Moreover, bats serve as essential bioindicators, with changes in bat populations often indicating broader ecosystem changes. Thus, acoustic monitoring of bats can alert us to environmental shifts, potential impacts of climate change, and the effectiveness of conservation efforts.

The Role of Passive Acoustic Monitoring in Biodiversity Monitoring

Passive Acoustic Monitoring has transformed the landscape of biodiversity monitoring. The non-intrusive nature of PAM allows us to study species and ecosystems without disturbing their natural behaviours, an invaluable asset in conservation biology.

PAM offers the ability to continuously monitor areas that may be difficult for researchers to access, such as dense forests, mountainous regions, or offshore locations. By placing sound recorders in these habitats, we can collect data 24/7, providing a detailed acoustic calendar of wildlife activity.

Furthermore, PAM promotes citizen science, where ordinary people, armed with increasingly affordable acoustic devices, can contribute to scientific data collection and conservation efforts. This democratization of science, facilitated by PAM, holds promising potential for the future of biodiversity monitoring.

In conclusion, acoustic monitoring, particularly Passive Acoustic Monitoring, has emerged as an invaluable tool for monitoring biodiversity, especially for vocal species like birds and bats. As we continue to refine this technology, it will undoubtedly provide us with more profound insights into our natural world, equipping us better to protect it. The rich tapestry of nature’s symphony is more than just a pleasing backdrop; it is a critical source of data, waiting to be decoded and appreciated.

Getting Started with Acoustic Monitoring

Acoustic monitoring is a cost effective and scalable approach to monitor diversity of various species groups. Cutting-edge recording equipment, which can remain outdoors or even underwater for extended periods of time, has transformed the field to enable usage in a variety of environments.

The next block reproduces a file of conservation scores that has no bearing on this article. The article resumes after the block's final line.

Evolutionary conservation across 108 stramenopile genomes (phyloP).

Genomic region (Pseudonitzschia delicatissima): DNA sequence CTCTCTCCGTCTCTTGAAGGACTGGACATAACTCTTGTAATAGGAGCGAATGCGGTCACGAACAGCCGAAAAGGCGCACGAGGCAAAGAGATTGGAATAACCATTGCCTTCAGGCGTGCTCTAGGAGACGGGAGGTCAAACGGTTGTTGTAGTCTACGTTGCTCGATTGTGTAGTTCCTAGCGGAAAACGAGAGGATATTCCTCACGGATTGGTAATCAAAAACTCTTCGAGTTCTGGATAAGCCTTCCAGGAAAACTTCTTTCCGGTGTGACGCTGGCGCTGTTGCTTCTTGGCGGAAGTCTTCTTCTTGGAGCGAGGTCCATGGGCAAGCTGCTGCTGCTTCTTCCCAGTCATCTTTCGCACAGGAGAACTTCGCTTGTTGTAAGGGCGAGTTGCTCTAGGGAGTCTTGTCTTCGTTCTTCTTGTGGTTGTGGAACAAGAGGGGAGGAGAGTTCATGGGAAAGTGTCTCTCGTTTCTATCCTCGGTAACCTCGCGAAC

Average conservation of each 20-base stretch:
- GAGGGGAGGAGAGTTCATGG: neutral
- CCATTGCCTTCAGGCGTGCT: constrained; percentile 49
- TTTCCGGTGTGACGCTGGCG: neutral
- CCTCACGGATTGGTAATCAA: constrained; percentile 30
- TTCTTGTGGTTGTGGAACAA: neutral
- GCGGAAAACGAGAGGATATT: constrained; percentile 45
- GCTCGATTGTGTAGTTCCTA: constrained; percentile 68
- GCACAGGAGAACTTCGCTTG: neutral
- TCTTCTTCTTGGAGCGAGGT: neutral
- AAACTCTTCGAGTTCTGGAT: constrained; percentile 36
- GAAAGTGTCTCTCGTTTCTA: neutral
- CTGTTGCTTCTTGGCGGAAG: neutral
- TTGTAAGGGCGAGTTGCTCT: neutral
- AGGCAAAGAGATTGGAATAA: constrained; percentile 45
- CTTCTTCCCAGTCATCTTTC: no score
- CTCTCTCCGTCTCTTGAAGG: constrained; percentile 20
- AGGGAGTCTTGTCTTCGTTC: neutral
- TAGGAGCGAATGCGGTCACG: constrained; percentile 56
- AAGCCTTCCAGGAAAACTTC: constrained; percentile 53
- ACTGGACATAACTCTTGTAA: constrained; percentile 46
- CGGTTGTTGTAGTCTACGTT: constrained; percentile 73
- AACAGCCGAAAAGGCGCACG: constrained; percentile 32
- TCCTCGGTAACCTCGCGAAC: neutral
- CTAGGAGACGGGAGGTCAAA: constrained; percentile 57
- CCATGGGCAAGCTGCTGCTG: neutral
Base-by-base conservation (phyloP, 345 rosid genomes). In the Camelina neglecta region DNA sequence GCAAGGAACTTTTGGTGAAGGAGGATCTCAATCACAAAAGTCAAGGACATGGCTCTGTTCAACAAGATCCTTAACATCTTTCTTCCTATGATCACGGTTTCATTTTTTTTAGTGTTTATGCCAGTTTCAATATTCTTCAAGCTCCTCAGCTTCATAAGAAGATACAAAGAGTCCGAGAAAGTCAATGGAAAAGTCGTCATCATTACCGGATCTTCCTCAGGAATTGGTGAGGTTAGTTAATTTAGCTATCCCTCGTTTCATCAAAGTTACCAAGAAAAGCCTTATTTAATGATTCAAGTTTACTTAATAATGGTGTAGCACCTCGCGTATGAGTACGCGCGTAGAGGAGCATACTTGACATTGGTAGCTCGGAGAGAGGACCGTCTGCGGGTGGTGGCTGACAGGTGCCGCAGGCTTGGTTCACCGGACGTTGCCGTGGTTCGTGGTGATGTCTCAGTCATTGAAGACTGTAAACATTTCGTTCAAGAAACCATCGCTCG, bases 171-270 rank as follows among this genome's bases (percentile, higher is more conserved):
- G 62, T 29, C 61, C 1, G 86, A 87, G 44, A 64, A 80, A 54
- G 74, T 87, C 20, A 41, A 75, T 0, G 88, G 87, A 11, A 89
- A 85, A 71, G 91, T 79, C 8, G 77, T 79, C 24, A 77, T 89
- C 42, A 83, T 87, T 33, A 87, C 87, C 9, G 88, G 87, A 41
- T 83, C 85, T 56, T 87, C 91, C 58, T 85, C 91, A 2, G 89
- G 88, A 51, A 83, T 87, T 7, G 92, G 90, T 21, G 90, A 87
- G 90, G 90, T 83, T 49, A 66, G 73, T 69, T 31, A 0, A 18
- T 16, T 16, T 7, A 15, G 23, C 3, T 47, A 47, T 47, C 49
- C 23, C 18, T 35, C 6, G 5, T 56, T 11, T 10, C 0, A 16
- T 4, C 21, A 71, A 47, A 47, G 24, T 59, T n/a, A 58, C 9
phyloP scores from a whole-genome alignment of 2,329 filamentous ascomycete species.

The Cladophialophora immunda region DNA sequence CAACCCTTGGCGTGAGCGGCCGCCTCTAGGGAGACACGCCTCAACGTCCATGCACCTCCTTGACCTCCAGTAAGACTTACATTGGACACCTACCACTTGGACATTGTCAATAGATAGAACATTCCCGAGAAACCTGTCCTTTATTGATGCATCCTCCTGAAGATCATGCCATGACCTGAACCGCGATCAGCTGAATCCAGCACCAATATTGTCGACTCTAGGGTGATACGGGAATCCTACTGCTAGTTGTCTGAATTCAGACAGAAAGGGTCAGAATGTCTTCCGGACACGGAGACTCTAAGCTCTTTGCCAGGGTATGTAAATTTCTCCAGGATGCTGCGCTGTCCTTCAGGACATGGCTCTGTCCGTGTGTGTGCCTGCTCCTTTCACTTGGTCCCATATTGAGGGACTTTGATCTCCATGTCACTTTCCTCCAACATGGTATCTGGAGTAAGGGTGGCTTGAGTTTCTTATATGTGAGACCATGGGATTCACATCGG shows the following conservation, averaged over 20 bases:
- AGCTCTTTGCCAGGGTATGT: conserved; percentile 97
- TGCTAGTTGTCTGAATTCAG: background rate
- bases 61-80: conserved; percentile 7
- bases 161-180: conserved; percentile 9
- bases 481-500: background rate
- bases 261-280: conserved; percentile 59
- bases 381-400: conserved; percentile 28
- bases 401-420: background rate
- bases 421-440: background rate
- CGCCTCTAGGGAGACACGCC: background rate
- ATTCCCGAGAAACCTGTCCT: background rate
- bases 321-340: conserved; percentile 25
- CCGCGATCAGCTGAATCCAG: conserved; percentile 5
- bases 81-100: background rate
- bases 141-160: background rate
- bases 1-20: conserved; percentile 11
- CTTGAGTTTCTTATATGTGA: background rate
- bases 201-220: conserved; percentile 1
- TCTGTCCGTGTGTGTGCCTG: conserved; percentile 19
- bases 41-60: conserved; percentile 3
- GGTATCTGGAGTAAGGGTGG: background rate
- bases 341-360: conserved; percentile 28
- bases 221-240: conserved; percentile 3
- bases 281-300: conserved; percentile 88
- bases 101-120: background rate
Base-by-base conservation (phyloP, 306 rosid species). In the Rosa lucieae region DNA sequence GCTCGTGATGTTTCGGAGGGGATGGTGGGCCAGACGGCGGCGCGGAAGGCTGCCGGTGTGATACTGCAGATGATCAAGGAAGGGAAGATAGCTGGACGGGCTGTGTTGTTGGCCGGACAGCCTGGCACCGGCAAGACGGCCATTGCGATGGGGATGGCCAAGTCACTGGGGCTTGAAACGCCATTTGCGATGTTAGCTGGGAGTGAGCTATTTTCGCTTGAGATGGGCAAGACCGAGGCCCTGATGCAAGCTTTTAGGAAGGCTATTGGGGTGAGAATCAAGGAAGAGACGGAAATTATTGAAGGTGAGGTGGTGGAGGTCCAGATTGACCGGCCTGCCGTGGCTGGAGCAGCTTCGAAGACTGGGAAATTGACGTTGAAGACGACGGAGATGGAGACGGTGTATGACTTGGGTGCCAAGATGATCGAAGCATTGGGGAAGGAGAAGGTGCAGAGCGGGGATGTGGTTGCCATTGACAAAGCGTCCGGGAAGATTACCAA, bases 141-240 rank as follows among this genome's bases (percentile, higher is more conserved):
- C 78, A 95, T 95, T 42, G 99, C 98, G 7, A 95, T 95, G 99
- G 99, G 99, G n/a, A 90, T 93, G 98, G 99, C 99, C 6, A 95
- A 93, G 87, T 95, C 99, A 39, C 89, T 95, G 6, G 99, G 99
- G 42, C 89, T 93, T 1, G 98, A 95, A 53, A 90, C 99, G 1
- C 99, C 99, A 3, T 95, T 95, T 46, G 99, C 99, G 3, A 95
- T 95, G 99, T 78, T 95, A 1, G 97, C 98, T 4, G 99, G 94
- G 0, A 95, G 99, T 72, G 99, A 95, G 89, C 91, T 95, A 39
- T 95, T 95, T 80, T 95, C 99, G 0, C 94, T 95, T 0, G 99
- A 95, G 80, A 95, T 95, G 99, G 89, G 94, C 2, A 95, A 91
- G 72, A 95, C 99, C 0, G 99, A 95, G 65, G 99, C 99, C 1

For an acoustic survey, acoustic monitoring are normally deployed in the field for weeks or months to capture soundscape data. Multiple devices can be used to identify spatial distribution and behaviour of species within a given survey site.

Once the recording devices are retrieved, soundscape data can be analysed using a combination of AI and human verification to identify species and produce robust data on biodiversity and environmental health.

What do we do?

At Carbon Rewild, we use cutting edge bioacoustic monitoring technology to monitor biodiversity, recording audio data that can be analysed to identify species that are present, primarily focussing on Birds and Bats. Our weather-proof equipment can be used across range of locations and environments for accurate results.

We help take all of the heavy lifting out of the process for you, providing easy to use recording units, analyse the audio recordings, and provide verification services to deliver results quickly and accurately.

Interested in monitoring or want to hear about our services? Please get in touch with us here, or select the link below to learn more.